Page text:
03/12/15 by Matthew S. Vandriak
Rob Gronkowski is a Super Bowl Champion. He finally enjoyed a productive, injury free season, and that fact contributed plenty to his New England Patriots knocking off the defending Super Bowl Champion Seattle Seahawks only a few months ago.
Gronkowski is unique in the sense that on the field, when healthy, he's arguably the best tight end in football. He finds space on the field, shields defenders with his body and certainly can't be covered by a linebacker.
Off the field, it seems like everyone can and wants to cover Gronkowski 24 hours per day, seven days per week. But in this instance, there are no defensive backs or safeties involved in the coverage but rather a bevy of media outlets and reporters who feel as though they could plant a camera in front of the superstar receiver and just wait for him to do something to report about, even if it doesn't qualify as news.
Gronkowski is polarizing in that regard since he's been caught partying on camera more than his coaches and ownership would probably care to admit. The most recent is a visit to a Clippers game at the Staples Center, where "Gronk" and a few of his buddies were dancing on the jumbo tron and acting foolishly in a public setting.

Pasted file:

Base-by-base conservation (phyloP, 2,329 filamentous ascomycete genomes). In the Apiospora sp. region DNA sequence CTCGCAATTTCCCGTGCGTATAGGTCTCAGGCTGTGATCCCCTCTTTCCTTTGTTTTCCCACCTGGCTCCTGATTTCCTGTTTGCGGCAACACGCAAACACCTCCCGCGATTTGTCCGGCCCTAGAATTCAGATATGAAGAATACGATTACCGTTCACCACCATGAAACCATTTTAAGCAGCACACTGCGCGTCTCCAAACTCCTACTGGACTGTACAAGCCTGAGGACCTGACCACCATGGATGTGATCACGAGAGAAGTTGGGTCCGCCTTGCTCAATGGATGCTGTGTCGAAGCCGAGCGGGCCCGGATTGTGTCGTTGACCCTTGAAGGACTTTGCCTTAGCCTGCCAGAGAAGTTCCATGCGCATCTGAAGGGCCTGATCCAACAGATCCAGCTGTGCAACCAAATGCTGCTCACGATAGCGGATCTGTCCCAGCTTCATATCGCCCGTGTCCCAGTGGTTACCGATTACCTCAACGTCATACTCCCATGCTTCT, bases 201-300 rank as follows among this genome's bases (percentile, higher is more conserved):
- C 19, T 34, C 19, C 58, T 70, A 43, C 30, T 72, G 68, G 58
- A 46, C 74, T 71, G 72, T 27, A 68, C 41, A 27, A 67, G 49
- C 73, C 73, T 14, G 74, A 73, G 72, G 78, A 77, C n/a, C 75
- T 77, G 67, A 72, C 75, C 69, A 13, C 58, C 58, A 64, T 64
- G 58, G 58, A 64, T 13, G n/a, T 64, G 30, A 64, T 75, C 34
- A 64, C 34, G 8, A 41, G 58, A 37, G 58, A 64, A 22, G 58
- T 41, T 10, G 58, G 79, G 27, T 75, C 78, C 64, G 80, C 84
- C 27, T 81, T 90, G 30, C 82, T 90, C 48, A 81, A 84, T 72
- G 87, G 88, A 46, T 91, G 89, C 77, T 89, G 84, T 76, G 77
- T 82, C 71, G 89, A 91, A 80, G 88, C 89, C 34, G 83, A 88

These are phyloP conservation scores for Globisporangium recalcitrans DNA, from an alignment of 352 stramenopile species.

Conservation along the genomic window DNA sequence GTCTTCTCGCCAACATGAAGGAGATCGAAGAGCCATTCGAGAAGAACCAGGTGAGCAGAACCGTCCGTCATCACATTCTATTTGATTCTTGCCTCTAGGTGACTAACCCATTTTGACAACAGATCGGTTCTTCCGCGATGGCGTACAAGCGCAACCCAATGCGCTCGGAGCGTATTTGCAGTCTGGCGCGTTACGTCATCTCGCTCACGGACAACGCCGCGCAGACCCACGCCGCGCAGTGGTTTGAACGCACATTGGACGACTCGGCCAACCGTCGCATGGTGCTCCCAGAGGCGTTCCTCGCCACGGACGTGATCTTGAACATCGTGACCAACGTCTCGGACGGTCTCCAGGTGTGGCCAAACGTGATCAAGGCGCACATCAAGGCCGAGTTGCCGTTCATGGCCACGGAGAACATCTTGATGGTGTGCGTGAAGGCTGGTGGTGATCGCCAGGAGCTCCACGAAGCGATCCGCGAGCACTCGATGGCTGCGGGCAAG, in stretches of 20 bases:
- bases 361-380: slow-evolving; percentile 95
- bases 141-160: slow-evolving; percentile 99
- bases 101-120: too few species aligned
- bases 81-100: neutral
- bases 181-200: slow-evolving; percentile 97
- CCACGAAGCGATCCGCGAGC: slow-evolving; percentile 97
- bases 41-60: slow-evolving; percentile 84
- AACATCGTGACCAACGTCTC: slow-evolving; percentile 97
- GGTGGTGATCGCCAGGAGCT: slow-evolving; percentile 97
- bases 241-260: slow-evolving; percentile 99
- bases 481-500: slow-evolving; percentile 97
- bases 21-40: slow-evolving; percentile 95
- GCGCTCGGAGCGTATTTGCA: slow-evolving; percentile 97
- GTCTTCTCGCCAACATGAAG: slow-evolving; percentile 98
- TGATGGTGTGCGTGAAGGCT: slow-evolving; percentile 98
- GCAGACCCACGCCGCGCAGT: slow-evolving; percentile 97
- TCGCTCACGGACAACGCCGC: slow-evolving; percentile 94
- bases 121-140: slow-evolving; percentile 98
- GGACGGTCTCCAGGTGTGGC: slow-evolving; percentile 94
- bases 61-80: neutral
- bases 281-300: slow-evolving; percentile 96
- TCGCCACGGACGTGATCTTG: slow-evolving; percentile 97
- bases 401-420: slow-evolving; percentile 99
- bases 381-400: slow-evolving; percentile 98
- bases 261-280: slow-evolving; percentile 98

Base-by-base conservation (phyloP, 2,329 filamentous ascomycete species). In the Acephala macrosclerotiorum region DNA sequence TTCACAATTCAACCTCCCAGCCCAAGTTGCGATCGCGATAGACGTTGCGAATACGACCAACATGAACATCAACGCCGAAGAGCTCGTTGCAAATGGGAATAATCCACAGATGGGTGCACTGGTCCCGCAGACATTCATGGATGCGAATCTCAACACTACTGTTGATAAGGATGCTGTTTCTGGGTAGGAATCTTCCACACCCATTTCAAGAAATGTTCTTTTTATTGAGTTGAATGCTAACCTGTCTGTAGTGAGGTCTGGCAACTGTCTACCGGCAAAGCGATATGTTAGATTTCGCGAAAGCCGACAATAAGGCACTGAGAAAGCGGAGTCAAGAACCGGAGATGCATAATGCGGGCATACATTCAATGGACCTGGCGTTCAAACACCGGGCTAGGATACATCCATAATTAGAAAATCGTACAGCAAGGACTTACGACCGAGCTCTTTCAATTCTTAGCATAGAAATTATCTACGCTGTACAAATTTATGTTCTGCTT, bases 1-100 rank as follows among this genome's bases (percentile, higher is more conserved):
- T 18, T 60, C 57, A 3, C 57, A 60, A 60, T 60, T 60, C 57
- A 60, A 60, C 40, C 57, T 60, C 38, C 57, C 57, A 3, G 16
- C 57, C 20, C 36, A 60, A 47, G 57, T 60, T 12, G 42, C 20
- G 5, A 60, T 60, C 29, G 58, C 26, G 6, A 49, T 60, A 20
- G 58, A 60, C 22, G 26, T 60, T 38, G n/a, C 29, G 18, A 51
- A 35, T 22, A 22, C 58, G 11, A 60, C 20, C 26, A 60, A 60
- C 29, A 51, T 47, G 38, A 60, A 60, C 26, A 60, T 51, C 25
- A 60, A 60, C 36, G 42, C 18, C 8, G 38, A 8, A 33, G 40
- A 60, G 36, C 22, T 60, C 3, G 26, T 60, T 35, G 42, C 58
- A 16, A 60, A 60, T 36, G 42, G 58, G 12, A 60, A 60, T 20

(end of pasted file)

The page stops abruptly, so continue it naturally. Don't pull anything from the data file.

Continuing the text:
To those who pan Gronkowski for these types of antics, one question remains.
The soon to be 26 year old Patriots tight end likes to have fun. He's a millionaire several times over so the general feeling is that he's too immature to handle the success, fame and notoriety and is an accident waiting to happen, which is why cameras can't help but find him, almost as though if they're waiting him to fall flat on his face, dancing or not.
The finger pointing and eye rolling in the direction of Gronkowski is laughable. He is having fun, even if it is silly and mindless. He's allowed to have fun, enjoy his post Super Bowl festivities and subsequent off season after putting in months of grueling hard work.
Just because he's not at home playing with kids or vacationing with his family as part of his down time, he's immediately pegged as troublesome. Even more laughable than those turning Gronkowski dancing at a basketball game into news is the fact that another famed, now former, Pats' tight end Aaron Hernandez is sitting in a courtroom being accused of murder.
If you aren't a fan of what he does off the field, that isn't of concern to reporters unless he takes his public tirades and showmanship too far and does something illegal. That might be more wishful thinking by the media rather than what actually seems destined to happen.
Perhaps "Gronk" learned from his old tight end running buddy, Hernandez, that fame doesn't give you the kind of liberties the latter player allegedly took. For now, all Gronkowski is doing is what anyone else at his age and with his bank account would be doing: enjoying the ride.
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